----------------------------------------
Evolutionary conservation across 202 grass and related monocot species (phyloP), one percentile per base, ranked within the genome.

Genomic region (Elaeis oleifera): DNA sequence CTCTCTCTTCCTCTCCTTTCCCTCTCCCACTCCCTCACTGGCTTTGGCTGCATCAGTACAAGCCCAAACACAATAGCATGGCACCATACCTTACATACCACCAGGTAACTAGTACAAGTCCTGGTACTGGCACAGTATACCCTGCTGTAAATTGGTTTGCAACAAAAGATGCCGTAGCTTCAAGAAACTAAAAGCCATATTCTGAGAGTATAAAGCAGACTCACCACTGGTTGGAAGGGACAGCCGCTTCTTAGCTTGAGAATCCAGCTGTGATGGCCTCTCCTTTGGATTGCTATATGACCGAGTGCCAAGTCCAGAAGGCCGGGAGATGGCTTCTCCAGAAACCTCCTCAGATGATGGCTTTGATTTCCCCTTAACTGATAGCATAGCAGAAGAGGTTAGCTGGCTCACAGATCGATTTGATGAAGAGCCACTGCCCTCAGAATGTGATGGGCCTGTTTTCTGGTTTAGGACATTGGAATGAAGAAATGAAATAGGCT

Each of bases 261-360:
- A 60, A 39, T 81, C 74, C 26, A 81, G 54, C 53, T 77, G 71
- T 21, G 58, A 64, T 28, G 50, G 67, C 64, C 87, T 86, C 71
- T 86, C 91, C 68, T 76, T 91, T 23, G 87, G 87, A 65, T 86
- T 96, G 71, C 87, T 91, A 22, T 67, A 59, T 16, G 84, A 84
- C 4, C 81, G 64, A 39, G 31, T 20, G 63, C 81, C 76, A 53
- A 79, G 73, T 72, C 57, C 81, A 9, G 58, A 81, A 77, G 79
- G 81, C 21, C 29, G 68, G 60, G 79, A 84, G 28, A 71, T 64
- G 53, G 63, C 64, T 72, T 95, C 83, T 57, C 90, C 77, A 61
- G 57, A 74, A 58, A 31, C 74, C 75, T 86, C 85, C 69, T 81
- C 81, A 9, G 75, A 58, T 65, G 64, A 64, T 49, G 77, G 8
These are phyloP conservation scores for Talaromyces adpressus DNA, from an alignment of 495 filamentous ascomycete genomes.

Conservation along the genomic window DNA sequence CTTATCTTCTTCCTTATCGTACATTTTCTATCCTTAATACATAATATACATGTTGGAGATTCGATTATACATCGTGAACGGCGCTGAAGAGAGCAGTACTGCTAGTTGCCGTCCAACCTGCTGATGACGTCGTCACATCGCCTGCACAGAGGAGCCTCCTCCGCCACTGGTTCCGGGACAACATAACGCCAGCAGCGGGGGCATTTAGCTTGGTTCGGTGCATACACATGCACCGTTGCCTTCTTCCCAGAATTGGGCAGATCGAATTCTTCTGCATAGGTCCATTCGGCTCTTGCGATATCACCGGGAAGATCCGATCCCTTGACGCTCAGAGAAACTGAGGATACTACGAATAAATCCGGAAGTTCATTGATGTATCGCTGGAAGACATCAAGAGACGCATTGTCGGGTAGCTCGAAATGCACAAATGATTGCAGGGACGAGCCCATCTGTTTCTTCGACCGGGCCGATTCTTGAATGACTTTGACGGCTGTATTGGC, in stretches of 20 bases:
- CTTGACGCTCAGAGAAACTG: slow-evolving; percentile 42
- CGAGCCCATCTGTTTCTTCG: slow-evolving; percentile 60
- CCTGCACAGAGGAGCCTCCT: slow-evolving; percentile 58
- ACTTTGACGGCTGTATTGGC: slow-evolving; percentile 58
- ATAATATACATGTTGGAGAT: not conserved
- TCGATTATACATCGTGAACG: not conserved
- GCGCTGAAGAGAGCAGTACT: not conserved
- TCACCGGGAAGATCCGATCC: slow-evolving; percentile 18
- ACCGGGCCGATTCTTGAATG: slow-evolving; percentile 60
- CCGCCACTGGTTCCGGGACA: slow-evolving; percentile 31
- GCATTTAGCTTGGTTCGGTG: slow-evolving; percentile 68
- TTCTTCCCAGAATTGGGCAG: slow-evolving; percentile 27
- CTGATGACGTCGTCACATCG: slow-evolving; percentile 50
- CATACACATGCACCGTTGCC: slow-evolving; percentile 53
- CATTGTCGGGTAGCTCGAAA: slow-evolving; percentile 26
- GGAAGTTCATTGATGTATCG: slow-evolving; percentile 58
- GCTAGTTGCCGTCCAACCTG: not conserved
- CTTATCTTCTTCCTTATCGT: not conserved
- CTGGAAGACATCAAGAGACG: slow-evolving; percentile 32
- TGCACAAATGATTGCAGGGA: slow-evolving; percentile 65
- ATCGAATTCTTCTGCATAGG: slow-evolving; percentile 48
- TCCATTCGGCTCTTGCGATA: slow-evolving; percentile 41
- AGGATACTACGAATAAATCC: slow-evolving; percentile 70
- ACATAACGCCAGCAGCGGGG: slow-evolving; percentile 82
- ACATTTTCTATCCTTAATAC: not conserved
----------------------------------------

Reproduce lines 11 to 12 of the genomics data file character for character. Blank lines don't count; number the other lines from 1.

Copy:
- G 53, G 63, C 64, T 72, T 95, C 83, T 57, C 90, C 77, A 61
- G 57, A 74, A 58, A 31, C 74, C 75, T 86, C 85, C 69, T 81